Monday, 13 July 2020

B is for Books

The Indians are bibliophiles: they love books as only a developing nation hungry for knowledge and the power that comes with it can be.  For example, in Delhi, up by Connaught Place on the corner of Janpath, there are a number of second-hand booksellers' stalls.  Books range from dog-eared Frederick Forsyths of great vintage and many airport lounges, to the most recent releases from Penguin.  People pore over them all.  Nothing, it seems, is too old, trivial or obscure.

More impressive still are the main bookshops on Connaught's inner circle.  One is devoted entirely to computer books.  Another has a selection of British publications which would do credit to a U.K. bookseller.  It also carries a series of Indian works, printed on the characteristically poor quality paper, with worn, uneven typefaces.  Favourite subjects are religion - there are so many variants to choose from - related subjects like astrology and palmistry, and general self-improvement.

As far as Indians are concerned, most books fall into this category.  Whether or not it is some directly applicable subject like accountancy or agronomy, any book becomes an aid to self-help when written in English - by definition, the language of betterment.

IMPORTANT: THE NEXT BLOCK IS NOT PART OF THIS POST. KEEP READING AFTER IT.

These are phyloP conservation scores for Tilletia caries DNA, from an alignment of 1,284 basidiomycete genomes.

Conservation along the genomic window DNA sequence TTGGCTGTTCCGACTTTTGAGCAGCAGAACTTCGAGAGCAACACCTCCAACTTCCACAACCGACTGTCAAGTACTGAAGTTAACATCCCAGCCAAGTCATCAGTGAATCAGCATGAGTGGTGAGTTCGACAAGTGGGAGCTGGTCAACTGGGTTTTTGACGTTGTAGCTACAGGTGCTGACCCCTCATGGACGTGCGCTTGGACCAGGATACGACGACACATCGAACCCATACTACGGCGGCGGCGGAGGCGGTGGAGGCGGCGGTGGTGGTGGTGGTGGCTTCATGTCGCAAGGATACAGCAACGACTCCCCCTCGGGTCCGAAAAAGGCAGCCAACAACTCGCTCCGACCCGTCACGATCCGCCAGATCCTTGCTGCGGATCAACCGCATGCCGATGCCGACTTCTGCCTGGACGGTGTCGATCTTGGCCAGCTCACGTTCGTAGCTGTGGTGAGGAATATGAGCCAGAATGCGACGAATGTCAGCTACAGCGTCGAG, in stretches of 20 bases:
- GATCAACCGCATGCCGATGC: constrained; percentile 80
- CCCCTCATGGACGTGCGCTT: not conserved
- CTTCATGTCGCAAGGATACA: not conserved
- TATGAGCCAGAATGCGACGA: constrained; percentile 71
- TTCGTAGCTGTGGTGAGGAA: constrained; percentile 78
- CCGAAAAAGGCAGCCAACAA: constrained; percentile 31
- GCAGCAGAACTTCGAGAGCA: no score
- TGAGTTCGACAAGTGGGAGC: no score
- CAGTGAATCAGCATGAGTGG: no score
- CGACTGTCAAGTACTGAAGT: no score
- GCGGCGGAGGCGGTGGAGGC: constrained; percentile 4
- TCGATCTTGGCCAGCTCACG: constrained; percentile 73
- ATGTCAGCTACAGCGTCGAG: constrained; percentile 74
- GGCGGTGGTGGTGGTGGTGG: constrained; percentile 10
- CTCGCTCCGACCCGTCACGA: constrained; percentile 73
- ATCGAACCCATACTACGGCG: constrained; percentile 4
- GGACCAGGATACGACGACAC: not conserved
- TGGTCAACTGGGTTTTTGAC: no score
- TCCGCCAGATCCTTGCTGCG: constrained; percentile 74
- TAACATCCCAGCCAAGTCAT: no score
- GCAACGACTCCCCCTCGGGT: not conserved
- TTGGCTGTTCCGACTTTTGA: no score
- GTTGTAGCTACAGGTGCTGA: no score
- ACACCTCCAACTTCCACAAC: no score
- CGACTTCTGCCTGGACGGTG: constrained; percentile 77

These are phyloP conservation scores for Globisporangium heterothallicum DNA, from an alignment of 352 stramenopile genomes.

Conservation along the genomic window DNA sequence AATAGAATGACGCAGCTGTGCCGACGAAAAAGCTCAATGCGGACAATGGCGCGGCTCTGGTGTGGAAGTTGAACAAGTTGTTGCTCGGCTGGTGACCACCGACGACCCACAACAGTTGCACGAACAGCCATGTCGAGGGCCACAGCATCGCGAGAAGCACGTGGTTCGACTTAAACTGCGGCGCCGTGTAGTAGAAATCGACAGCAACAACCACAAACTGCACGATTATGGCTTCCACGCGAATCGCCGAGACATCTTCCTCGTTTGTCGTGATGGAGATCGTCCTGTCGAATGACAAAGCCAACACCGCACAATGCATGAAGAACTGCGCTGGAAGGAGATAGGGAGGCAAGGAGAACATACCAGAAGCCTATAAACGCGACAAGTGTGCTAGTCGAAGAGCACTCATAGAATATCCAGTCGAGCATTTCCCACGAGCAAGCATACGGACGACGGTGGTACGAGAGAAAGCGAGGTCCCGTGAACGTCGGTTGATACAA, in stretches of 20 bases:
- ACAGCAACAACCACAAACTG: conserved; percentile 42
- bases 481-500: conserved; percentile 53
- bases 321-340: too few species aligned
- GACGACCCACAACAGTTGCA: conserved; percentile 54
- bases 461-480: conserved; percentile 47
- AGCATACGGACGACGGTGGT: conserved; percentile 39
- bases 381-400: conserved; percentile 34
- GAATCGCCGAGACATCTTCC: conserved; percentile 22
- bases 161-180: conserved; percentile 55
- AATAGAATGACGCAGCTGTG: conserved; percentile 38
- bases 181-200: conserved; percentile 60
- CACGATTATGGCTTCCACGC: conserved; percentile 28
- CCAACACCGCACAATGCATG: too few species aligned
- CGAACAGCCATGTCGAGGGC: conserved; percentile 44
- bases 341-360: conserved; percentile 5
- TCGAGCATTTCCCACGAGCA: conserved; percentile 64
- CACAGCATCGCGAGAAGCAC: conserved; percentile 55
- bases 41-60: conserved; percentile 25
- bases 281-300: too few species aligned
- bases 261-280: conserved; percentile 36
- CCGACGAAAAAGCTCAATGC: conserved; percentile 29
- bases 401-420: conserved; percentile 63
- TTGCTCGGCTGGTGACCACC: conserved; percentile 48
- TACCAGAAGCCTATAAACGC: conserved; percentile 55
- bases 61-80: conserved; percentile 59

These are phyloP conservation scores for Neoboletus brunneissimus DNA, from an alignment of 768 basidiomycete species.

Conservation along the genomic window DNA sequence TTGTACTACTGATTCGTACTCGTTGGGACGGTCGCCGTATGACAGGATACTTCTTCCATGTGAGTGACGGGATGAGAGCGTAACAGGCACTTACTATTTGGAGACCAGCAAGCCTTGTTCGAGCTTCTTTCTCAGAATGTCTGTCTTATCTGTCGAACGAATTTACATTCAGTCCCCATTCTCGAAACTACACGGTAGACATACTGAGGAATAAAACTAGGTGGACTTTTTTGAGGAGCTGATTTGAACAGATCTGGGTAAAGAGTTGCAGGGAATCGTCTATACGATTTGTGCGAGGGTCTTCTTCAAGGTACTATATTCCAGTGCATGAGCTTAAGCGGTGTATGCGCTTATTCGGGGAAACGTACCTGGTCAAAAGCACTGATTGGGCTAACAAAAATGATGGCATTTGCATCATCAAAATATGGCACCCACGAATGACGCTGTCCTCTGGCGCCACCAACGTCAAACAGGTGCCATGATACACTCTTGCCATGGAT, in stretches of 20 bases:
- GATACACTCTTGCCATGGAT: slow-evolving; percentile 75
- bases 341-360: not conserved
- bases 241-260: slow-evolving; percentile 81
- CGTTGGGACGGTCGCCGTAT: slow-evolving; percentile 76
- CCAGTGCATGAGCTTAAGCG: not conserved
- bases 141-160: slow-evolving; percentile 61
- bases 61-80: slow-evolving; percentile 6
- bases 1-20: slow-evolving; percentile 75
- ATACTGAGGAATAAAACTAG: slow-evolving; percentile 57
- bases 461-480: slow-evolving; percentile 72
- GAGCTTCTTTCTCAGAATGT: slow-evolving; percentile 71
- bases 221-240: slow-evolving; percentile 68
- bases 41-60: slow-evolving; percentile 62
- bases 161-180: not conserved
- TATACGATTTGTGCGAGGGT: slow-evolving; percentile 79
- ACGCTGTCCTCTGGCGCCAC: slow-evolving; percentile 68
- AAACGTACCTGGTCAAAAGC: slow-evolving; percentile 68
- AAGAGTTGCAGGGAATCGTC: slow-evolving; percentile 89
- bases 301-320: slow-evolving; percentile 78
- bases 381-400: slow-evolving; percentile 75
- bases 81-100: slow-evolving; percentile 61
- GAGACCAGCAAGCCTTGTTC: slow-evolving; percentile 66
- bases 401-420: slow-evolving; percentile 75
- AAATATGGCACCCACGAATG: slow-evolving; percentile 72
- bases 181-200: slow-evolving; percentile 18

The same is true of magazines.  Many of them are news weeklies, and offer a chance to gain some perspective on a huge and disparate continent.  They also carry articles tailored precisely to the hopes and fears of new rising classes which read them.  Just as in any Western yuppie magazine, the Indian equivalents are full of tips on how to succeed, how to shine, how to avoid the social faux pas.  Complementing the articles, the advertisements portray a world of luxurious homes and cars, shining domestic appliances, soignée wives in elegant designer-label saris, and plump smiling children.

In contrast, the core function of the national newspapers remains that of providing news.  Indian newspapers are more rigorous in this respect than their western counterparts, most of which have become little more than daily magazines, offering entertainment as much as information.  This high-mindedness, together with the formal tone of English language newspapers in India, betrays their roots in the similarly stern editorial approach of British publications fifty years ago.  Like them, they succeed in conveying an underlying sense of order in the events which they report, even if the world they reflect is violent and threatening.  Indian newspapers have yet to lose their innocence and integrity to a more sensationalist and low-brow vision of life.

As a populist medium, television has a more ambivalent attitude, reflected in the way it uses English alongside the myriad Indian tongues.  Hindi predominates for drama and entertainment, with the odd few minutes' airing in a song for languages like Urdu, Bengali and Tamil; but as soon as the tone becomes serious - a discussion or documentary - or the news begins, everything switches to English.  It is as if important matters require the old imperial tongue, with all its connotations of power and authority.

A Partial India: A to Z

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